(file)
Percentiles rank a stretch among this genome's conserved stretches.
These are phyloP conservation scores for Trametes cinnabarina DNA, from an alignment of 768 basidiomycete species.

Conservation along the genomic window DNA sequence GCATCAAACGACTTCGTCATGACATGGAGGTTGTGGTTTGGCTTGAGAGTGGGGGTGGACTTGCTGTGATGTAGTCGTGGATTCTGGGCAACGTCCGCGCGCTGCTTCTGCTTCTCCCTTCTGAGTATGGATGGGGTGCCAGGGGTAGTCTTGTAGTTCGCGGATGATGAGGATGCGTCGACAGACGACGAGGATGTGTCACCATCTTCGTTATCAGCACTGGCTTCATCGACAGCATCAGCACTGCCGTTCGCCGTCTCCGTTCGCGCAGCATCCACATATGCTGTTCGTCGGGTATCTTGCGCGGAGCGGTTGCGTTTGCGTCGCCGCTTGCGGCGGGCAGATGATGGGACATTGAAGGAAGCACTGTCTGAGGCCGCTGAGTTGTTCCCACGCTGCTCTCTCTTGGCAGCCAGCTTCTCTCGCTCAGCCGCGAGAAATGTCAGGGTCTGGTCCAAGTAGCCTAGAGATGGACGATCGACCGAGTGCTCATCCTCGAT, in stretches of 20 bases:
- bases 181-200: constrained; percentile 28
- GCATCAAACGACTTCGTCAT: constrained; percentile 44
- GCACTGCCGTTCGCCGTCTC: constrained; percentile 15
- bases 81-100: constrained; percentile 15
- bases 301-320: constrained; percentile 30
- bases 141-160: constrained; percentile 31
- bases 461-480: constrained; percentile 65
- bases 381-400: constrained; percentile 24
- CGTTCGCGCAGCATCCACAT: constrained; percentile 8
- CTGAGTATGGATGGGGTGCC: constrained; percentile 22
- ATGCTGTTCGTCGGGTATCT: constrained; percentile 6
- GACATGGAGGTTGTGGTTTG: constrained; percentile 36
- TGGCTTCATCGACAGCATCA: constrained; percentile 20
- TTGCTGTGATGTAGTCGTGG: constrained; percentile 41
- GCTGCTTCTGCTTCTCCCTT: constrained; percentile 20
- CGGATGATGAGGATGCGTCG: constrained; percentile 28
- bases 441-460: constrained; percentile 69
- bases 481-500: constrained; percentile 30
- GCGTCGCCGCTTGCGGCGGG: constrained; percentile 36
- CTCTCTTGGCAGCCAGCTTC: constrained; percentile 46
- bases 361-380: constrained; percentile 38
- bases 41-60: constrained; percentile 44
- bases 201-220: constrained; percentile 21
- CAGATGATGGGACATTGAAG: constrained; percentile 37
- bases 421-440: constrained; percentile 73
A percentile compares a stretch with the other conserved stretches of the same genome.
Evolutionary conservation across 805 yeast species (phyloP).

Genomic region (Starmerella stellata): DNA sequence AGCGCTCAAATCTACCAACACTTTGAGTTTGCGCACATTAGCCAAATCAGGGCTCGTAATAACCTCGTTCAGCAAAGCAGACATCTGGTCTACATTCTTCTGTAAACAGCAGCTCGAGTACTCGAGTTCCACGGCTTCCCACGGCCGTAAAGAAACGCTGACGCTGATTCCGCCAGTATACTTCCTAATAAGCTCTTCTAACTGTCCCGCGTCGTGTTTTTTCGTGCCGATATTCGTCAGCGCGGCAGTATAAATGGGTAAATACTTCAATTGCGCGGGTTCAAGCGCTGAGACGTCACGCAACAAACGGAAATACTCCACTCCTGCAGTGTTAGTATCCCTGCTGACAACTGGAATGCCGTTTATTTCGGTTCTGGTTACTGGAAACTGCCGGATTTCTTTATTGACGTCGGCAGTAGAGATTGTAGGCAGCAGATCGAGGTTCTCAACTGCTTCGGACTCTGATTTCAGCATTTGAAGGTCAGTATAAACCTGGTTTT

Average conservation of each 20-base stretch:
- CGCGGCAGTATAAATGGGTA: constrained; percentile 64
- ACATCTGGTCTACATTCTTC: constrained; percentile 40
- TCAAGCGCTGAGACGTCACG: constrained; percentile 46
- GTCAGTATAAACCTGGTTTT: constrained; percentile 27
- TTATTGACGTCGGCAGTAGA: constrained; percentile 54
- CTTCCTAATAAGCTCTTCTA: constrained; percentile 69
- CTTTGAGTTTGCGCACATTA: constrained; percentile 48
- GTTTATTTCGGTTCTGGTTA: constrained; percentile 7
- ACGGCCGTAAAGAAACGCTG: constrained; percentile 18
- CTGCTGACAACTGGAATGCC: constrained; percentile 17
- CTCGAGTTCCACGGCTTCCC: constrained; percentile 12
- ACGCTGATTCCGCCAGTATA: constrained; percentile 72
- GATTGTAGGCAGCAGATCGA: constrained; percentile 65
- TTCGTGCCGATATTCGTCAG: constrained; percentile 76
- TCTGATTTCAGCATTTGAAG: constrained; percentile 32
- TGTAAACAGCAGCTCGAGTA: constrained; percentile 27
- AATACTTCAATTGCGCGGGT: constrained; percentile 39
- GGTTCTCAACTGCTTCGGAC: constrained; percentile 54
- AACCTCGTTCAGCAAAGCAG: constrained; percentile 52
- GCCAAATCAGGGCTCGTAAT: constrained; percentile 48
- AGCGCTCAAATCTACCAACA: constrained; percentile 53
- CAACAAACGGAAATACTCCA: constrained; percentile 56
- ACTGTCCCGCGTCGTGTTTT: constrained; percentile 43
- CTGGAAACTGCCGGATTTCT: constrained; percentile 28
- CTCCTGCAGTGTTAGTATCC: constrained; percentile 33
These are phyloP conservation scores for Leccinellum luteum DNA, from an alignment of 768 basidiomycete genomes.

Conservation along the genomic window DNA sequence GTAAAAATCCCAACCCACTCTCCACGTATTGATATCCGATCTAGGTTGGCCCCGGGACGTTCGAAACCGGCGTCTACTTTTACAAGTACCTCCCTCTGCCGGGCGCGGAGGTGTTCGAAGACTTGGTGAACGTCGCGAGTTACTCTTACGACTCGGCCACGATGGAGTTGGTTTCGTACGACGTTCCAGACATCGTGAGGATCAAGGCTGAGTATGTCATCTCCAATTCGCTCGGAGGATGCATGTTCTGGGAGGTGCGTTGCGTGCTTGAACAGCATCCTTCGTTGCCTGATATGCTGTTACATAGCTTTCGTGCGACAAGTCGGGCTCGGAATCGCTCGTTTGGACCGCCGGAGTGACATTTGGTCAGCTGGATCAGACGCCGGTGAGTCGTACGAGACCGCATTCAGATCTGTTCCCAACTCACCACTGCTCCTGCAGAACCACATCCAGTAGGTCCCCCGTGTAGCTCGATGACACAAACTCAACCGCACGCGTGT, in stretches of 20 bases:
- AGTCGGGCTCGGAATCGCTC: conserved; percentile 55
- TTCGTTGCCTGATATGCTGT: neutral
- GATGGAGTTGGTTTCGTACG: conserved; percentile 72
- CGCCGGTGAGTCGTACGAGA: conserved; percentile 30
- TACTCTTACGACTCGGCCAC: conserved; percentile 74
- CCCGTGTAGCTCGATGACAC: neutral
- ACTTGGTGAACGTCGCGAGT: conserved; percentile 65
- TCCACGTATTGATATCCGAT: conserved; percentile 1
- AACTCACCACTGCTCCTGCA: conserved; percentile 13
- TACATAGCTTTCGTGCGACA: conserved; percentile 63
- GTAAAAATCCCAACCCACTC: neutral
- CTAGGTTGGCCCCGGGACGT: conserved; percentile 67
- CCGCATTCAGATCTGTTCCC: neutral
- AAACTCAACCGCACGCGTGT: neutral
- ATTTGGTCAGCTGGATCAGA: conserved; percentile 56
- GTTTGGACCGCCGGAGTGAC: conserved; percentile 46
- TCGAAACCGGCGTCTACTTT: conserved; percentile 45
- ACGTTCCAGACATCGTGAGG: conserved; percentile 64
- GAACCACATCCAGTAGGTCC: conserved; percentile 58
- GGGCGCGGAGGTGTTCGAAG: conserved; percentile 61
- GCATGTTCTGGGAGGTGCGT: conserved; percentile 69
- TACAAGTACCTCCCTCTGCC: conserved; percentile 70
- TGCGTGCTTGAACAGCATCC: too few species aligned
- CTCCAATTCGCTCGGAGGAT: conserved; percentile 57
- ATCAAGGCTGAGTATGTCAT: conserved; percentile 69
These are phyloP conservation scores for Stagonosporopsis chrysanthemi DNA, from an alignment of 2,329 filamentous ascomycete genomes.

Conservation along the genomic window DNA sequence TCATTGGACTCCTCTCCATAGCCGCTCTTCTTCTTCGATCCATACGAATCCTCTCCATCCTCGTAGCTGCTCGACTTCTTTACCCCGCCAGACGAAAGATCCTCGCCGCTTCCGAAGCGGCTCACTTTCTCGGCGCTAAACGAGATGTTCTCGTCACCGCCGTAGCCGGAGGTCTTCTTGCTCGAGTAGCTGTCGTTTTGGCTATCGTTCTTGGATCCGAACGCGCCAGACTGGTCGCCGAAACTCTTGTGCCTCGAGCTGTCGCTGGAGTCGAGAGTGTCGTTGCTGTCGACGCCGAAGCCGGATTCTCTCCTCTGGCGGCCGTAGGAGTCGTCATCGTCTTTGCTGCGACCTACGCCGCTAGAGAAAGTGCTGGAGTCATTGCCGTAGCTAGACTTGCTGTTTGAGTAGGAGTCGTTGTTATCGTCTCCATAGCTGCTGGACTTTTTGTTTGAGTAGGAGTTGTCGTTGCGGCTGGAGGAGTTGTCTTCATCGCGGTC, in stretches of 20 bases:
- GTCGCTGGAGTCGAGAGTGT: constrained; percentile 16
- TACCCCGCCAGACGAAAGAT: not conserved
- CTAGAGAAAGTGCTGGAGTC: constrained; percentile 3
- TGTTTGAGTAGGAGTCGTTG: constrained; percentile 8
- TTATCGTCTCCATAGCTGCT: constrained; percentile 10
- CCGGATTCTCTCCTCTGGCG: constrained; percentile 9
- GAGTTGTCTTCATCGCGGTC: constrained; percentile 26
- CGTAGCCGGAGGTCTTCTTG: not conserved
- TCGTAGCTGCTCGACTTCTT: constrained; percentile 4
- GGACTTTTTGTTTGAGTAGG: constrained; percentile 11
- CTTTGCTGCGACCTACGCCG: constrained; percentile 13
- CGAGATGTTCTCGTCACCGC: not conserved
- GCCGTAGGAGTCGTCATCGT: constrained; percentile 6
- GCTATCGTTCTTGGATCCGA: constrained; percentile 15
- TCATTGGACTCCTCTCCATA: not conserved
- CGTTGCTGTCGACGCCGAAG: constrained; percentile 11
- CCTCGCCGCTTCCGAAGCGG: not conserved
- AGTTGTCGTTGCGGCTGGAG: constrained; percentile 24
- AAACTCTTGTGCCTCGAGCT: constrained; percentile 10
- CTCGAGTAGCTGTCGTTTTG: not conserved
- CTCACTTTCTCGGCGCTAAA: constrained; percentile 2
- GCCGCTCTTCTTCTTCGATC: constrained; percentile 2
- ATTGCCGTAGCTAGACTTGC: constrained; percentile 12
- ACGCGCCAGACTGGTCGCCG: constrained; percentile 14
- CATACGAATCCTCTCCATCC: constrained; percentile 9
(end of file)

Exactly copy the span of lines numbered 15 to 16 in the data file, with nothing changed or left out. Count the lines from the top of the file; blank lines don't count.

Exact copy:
- GACATGGAGGTTGTGGTTTG: constrained; percentile 36
- TGGCTTCATCGACAGCATCA: constrained; percentile 20